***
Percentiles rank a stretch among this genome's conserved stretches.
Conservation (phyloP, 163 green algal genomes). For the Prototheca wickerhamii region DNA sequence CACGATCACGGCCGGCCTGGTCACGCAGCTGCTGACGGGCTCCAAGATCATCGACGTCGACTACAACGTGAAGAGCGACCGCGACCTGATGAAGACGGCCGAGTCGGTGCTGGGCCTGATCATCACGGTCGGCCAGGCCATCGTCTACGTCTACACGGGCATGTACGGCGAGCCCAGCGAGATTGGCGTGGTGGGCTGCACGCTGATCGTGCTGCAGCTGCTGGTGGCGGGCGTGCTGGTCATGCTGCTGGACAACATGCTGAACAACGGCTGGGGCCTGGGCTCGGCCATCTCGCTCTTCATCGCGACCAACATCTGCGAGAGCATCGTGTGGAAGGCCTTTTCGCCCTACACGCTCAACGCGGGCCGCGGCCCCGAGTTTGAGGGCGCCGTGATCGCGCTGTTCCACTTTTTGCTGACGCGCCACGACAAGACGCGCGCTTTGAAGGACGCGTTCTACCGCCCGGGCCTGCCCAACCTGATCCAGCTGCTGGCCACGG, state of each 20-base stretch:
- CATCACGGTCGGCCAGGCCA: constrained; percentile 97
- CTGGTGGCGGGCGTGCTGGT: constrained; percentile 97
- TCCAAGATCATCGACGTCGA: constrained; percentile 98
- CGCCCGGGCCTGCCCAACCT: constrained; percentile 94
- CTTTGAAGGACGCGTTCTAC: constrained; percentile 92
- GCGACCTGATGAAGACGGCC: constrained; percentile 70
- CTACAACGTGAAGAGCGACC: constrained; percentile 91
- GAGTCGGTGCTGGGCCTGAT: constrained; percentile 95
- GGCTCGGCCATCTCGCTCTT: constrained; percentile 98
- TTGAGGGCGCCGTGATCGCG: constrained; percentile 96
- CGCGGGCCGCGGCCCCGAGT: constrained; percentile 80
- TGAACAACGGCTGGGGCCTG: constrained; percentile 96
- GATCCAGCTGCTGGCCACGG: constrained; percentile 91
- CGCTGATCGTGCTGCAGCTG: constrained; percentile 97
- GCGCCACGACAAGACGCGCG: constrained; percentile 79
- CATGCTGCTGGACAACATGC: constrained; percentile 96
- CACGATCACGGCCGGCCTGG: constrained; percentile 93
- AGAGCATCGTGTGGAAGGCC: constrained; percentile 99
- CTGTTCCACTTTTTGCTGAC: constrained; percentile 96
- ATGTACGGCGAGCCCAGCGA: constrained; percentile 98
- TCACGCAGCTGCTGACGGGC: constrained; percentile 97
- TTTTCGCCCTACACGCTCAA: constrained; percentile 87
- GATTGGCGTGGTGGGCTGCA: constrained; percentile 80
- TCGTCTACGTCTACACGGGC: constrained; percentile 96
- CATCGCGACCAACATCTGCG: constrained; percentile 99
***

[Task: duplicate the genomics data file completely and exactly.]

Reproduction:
Percentiles rank a stretch among this genome's conserved stretches.
Conservation (phyloP, 163 green algal genomes). For the Prototheca wickerhamii region DNA sequence CACGATCACGGCCGGCCTGGTCACGCAGCTGCTGACGGGCTCCAAGATCATCGACGTCGACTACAACGTGAAGAGCGACCGCGACCTGATGAAGACGGCCGAGTCGGTGCTGGGCCTGATCATCACGGTCGGCCAGGCCATCGTCTACGTCTACACGGGCATGTACGGCGAGCCCAGCGAGATTGGCGTGGTGGGCTGCACGCTGATCGTGCTGCAGCTGCTGGTGGCGGGCGTGCTGGTCATGCTGCTGGACAACATGCTGAACAACGGCTGGGGCCTGGGCTCGGCCATCTCGCTCTTCATCGCGACCAACATCTGCGAGAGCATCGTGTGGAAGGCCTTTTCGCCCTACACGCTCAACGCGGGCCGCGGCCCCGAGTTTGAGGGCGCCGTGATCGCGCTGTTCCACTTTTTGCTGACGCGCCACGACAAGACGCGCGCTTTGAAGGACGCGTTCTACCGCCCGGGCCTGCCCAACCTGATCCAGCTGCTGGCCACGG, state of each 20-base stretch:
- CATCACGGTCGGCCAGGCCA: constrained; percentile 97
- CTGGTGGCGGGCGTGCTGGT: constrained; percentile 97
- TCCAAGATCATCGACGTCGA: constrained; percentile 98
- CGCCCGGGCCTGCCCAACCT: constrained; percentile 94
- CTTTGAAGGACGCGTTCTAC: constrained; percentile 92
- GCGACCTGATGAAGACGGCC: constrained; percentile 70
- CTACAACGTGAAGAGCGACC: constrained; percentile 91
- GAGTCGGTGCTGGGCCTGAT: constrained; percentile 95
- GGCTCGGCCATCTCGCTCTT: constrained; percentile 98
- TTGAGGGCGCCGTGATCGCG: constrained; percentile 96
- CGCGGGCCGCGGCCCCGAGT: constrained; percentile 80
- TGAACAACGGCTGGGGCCTG: constrained; percentile 96
- GATCCAGCTGCTGGCCACGG: constrained; percentile 91
- CGCTGATCGTGCTGCAGCTG: constrained; percentile 97
- GCGCCACGACAAGACGCGCG: constrained; percentile 79
- CATGCTGCTGGACAACATGC: constrained; percentile 96
- CACGATCACGGCCGGCCTGG: constrained; percentile 93
- AGAGCATCGTGTGGAAGGCC: constrained; percentile 99
- CTGTTCCACTTTTTGCTGAC: constrained; percentile 96
- ATGTACGGCGAGCCCAGCGA: constrained; percentile 98
- TCACGCAGCTGCTGACGGGC: constrained; percentile 97
- TTTTCGCCCTACACGCTCAA: constrained; percentile 87
- GATTGGCGTGGTGGGCTGCA: constrained; percentile 80
- TCGTCTACGTCTACACGGGC: constrained; percentile 96
- CATCGCGACCAACATCTGCG: constrained; percentile 99